Let My People Think) actually turned out to be edited rather than authored by Ravi. I liked it, but felt it was a bit simplistic. I was hoping for something a bit deeper and more similar to his radio program and boy did I get it. This is one of the most difficult books I read in 2012. It is a moral, historical, philosophical, and, obviously, theological, look at the problem of evil in our culture.
The book itself was written in 1996, so many of Ravi's references to example of evil in the culture are a bit dated. However, I think the message is so remarkably apt for today. I was finishing this book when the Newtown shootings occurred and I was blown away by how appropriate the analysis in the book was for the situation. Ravi's basic premise is that secularization has led to a loss of shame, pluralization has led to a loss of reason, and privatization and led to a loss of meaning. Those three factors combine to contribute to the modern state of evil.
One of the reasons I have so very much respect for Ravi (yes, I do call him by his first name because I feel like he would want me to. In my mind, we are MFEO) is that he is so very educated. Not only does he have an incredibly detailed and intricate knowledge of the Bible and church tradition and analysis of Scripture, but he is also culturally knowledgeable. He quotes the major literary figures, knows classical music well, has an amazing grasp of philosophy, and can analyze history like an expert. He knows his stuff. You may not agree with his interpretations, but man, you cannot claim that he doesn't know what he's talking about.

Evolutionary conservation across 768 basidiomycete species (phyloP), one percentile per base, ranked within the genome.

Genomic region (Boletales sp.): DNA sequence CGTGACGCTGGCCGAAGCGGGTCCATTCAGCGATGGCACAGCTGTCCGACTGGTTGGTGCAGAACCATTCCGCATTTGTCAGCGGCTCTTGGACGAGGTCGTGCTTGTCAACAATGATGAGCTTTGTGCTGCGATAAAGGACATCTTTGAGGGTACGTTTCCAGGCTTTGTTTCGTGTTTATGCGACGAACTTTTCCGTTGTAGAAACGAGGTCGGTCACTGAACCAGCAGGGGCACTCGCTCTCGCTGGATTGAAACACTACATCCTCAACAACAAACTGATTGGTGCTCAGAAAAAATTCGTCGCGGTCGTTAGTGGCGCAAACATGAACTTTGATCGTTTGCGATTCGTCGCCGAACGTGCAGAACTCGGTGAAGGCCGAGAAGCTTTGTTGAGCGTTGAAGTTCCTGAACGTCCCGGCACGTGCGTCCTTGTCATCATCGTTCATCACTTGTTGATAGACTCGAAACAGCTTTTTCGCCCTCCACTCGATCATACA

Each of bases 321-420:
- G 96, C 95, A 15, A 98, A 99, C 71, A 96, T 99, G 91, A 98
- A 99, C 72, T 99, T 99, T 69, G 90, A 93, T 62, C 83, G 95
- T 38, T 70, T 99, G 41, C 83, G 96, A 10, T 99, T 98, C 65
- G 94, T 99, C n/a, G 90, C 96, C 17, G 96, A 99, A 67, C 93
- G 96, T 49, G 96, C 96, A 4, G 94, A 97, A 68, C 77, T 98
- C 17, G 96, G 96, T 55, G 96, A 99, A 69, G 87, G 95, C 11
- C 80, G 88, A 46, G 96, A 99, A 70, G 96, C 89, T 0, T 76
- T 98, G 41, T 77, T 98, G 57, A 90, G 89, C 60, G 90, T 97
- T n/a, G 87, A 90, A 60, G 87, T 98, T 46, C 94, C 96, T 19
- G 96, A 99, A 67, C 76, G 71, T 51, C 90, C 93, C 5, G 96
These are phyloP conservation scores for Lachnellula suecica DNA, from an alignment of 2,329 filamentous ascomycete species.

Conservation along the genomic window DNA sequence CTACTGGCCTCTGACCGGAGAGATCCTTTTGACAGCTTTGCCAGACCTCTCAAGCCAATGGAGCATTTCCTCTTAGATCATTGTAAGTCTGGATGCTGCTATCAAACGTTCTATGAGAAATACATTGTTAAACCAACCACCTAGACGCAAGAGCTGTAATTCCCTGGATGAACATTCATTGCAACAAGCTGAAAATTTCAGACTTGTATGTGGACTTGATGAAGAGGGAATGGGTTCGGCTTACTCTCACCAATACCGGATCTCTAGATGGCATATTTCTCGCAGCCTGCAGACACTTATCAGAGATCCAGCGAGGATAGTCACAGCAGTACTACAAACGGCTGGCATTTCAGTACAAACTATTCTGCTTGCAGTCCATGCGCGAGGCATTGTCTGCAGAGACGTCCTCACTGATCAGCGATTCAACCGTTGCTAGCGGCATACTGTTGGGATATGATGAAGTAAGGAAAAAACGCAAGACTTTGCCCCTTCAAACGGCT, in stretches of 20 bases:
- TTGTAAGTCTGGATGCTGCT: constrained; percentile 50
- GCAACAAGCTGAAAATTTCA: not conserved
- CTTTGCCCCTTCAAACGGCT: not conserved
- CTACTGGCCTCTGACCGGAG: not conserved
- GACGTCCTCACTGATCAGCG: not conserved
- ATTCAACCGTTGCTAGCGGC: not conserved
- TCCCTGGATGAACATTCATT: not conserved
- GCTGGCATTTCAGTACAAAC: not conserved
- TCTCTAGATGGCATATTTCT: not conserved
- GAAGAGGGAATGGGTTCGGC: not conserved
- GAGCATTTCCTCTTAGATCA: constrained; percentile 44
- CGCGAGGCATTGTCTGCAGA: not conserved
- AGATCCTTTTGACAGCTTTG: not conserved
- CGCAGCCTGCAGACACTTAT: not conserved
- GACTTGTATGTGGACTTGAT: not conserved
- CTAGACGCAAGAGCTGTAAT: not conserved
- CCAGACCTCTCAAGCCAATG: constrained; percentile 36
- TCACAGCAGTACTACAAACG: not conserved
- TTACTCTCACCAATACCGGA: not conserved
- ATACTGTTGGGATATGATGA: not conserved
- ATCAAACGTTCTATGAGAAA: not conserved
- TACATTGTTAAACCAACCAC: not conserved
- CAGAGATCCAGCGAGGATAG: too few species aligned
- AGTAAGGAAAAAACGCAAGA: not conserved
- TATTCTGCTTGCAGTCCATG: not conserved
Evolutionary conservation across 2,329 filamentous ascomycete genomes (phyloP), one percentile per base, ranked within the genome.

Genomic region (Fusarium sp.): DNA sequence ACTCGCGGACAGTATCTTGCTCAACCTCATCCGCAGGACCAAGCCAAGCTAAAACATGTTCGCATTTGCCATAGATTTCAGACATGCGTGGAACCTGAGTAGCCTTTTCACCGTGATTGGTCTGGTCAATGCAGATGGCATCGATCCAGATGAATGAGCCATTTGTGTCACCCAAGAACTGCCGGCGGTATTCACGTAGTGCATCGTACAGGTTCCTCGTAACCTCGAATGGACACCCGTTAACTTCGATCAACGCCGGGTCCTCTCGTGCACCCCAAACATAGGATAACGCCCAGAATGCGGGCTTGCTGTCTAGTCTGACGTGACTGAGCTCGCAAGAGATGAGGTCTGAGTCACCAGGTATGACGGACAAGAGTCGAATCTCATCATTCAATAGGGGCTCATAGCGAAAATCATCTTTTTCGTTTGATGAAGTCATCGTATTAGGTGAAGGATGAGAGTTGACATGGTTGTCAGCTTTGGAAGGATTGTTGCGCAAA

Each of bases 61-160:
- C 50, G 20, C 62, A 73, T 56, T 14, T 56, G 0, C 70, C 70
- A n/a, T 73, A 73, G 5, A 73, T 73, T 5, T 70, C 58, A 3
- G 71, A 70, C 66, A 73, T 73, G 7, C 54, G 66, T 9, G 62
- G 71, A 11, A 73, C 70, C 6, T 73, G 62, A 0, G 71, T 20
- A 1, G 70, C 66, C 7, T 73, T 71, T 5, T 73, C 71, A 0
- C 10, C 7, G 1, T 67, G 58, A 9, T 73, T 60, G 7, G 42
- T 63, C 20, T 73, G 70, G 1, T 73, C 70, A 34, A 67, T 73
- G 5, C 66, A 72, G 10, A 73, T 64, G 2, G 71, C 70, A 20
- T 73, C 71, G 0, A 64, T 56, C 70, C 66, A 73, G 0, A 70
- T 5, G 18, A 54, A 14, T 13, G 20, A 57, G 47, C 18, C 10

This is a difficult read, no bones about it. We're introduced to philosophical, historical, and theological ideas on an academic level. I found the book difficult enough that I needed to take notes as I read, especially since I couldn't sit down and read it through. I had to take it piece by piece and keep things outlined in order to follow the arguments.
That said, it was absolutely fascinating. I feel like I grew both intellectually and spiritually from the experience. I recommend taking it by chapters as opposed to trying to read through the entire thing at once. I also recommend taking notes because it is complex.
If you aren't a Christian and you aren't interested in apologetics, theology, philosophy, or the place of religion in culture, this may not be for you. It's not fiction and it's not an easy read. But, if the topics interest you, if you're a Christian, or if you're open-minded and interested in an intellectual look at a Christian interpretation of society, this is an amazing read. I can't say enough good things about it and about the author.